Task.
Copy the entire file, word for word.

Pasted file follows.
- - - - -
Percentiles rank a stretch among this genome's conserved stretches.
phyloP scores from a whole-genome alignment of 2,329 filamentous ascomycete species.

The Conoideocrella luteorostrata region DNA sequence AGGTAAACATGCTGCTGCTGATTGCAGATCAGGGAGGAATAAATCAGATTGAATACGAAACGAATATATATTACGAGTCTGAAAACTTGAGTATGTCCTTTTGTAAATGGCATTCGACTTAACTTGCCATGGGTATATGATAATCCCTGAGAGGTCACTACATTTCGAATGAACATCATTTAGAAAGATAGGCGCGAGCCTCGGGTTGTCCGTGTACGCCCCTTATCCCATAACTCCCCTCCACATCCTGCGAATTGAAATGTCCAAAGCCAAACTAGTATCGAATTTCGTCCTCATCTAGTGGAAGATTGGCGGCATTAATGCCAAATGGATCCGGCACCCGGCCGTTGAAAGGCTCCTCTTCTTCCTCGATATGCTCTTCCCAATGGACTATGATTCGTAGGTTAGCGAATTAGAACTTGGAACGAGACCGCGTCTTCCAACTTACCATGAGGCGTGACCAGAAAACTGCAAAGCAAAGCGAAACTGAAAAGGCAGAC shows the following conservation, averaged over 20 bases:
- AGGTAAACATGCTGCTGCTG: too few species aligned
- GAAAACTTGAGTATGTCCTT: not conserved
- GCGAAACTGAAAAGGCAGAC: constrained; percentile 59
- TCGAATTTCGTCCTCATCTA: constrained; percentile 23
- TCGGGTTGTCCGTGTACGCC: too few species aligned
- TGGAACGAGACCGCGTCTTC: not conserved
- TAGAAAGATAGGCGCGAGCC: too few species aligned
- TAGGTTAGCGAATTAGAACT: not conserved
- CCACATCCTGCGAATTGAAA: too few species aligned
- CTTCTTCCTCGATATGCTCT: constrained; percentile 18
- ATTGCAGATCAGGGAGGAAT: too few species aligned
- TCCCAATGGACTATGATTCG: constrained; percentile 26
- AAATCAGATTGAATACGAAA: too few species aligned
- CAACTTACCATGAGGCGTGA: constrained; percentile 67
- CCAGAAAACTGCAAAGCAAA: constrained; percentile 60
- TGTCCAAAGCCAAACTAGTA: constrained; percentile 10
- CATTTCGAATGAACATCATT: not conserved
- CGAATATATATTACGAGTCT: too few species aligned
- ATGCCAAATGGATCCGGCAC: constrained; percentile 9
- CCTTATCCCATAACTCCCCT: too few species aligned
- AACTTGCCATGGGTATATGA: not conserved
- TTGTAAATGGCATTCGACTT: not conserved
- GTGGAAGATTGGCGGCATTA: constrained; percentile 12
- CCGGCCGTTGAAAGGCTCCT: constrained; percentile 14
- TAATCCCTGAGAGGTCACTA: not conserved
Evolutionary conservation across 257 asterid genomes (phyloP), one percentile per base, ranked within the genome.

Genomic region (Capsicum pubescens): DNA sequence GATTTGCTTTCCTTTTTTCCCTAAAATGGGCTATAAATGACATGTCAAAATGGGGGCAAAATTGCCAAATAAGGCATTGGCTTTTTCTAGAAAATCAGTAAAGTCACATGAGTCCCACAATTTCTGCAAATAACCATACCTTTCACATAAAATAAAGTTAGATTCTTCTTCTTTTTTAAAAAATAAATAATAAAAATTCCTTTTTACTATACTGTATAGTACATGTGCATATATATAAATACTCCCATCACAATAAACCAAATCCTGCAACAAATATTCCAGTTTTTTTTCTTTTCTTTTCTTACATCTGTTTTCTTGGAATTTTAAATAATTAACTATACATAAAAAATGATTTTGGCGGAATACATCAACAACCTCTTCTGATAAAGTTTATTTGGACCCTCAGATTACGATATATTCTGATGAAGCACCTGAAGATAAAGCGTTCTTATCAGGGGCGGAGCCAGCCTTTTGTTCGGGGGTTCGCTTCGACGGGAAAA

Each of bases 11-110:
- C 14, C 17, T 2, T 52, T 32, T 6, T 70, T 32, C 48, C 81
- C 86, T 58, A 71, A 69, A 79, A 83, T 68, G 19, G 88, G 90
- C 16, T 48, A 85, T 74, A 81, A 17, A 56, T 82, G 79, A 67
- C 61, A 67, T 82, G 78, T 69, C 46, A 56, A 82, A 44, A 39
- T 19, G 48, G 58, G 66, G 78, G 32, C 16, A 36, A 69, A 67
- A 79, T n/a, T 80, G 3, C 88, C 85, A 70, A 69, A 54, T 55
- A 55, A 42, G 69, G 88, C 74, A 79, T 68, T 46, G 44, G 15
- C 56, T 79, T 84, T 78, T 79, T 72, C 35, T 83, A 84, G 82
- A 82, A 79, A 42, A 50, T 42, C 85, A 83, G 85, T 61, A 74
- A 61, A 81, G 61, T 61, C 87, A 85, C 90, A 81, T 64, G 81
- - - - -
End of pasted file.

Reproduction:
Percentiles rank a stretch among this genome's conserved stretches.
phyloP scores from a whole-genome alignment of 2,329 filamentous ascomycete species.

The Conoideocrella luteorostrata region DNA sequence AGGTAAACATGCTGCTGCTGATTGCAGATCAGGGAGGAATAAATCAGATTGAATACGAAACGAATATATATTACGAGTCTGAAAACTTGAGTATGTCCTTTTGTAAATGGCATTCGACTTAACTTGCCATGGGTATATGATAATCCCTGAGAGGTCACTACATTTCGAATGAACATCATTTAGAAAGATAGGCGCGAGCCTCGGGTTGTCCGTGTACGCCCCTTATCCCATAACTCCCCTCCACATCCTGCGAATTGAAATGTCCAAAGCCAAACTAGTATCGAATTTCGTCCTCATCTAGTGGAAGATTGGCGGCATTAATGCCAAATGGATCCGGCACCCGGCCGTTGAAAGGCTCCTCTTCTTCCTCGATATGCTCTTCCCAATGGACTATGATTCGTAGGTTAGCGAATTAGAACTTGGAACGAGACCGCGTCTTCCAACTTACCATGAGGCGTGACCAGAAAACTGCAAAGCAAAGCGAAACTGAAAAGGCAGAC shows the following conservation, averaged over 20 bases:
- AGGTAAACATGCTGCTGCTG: too few species aligned
- GAAAACTTGAGTATGTCCTT: not conserved
- GCGAAACTGAAAAGGCAGAC: constrained; percentile 59
- TCGAATTTCGTCCTCATCTA: constrained; percentile 23
- TCGGGTTGTCCGTGTACGCC: too few species aligned
- TGGAACGAGACCGCGTCTTC: not conserved
- TAGAAAGATAGGCGCGAGCC: too few species aligned
- TAGGTTAGCGAATTAGAACT: not conserved
- CCACATCCTGCGAATTGAAA: too few species aligned
- CTTCTTCCTCGATATGCTCT: constrained; percentile 18
- ATTGCAGATCAGGGAGGAAT: too few species aligned
- TCCCAATGGACTATGATTCG: constrained; percentile 26
- AAATCAGATTGAATACGAAA: too few species aligned
- CAACTTACCATGAGGCGTGA: constrained; percentile 67
- CCAGAAAACTGCAAAGCAAA: constrained; percentile 60
- TGTCCAAAGCCAAACTAGTA: constrained; percentile 10
- CATTTCGAATGAACATCATT: not conserved
- CGAATATATATTACGAGTCT: too few species aligned
- ATGCCAAATGGATCCGGCAC: constrained; percentile 9
- CCTTATCCCATAACTCCCCT: too few species aligned
- AACTTGCCATGGGTATATGA: not conserved
- TTGTAAATGGCATTCGACTT: not conserved
- GTGGAAGATTGGCGGCATTA: constrained; percentile 12
- CCGGCCGTTGAAAGGCTCCT: constrained; percentile 14
- TAATCCCTGAGAGGTCACTA: not conserved
Evolutionary conservation across 257 asterid genomes (phyloP), one percentile per base, ranked within the genome.

Genomic region (Capsicum pubescens): DNA sequence GATTTGCTTTCCTTTTTTCCCTAAAATGGGCTATAAATGACATGTCAAAATGGGGGCAAAATTGCCAAATAAGGCATTGGCTTTTTCTAGAAAATCAGTAAAGTCACATGAGTCCCACAATTTCTGCAAATAACCATACCTTTCACATAAAATAAAGTTAGATTCTTCTTCTTTTTTAAAAAATAAATAATAAAAATTCCTTTTTACTATACTGTATAGTACATGTGCATATATATAAATACTCCCATCACAATAAACCAAATCCTGCAACAAATATTCCAGTTTTTTTTCTTTTCTTTTCTTACATCTGTTTTCTTGGAATTTTAAATAATTAACTATACATAAAAAATGATTTTGGCGGAATACATCAACAACCTCTTCTGATAAAGTTTATTTGGACCCTCAGATTACGATATATTCTGATGAAGCACCTGAAGATAAAGCGTTCTTATCAGGGGCGGAGCCAGCCTTTTGTTCGGGGGTTCGCTTCGACGGGAAAA

Each of bases 11-110:
- C 14, C 17, T 2, T 52, T 32, T 6, T 70, T 32, C 48, C 81
- C 86, T 58, A 71, A 69, A 79, A 83, T 68, G 19, G 88, G 90
- C 16, T 48, A 85, T 74, A 81, A 17, A 56, T 82, G 79, A 67
- C 61, A 67, T 82, G 78, T 69, C 46, A 56, A 82, A 44, A 39
- T 19, G 48, G 58, G 66, G 78, G 32, C 16, A 36, A 69, A 67
- A 79, T n/a, T 80, G 3, C 88, C 85, A 70, A 69, A 54, T 55
- A 55, A 42, G 69, G 88, C 74, A 79, T 68, T 46, G 44, G 15
- C 56, T 79, T 84, T 78, T 79, T 72, C 35, T 83, A 84, G 82
- A 82, A 79, A 42, A 50, T 42, C 85, A 83, G 85, T 61, A 74
- A 61, A 81, G 61, T 61, C 87, A 85, C 90, A 81, T 64, G 81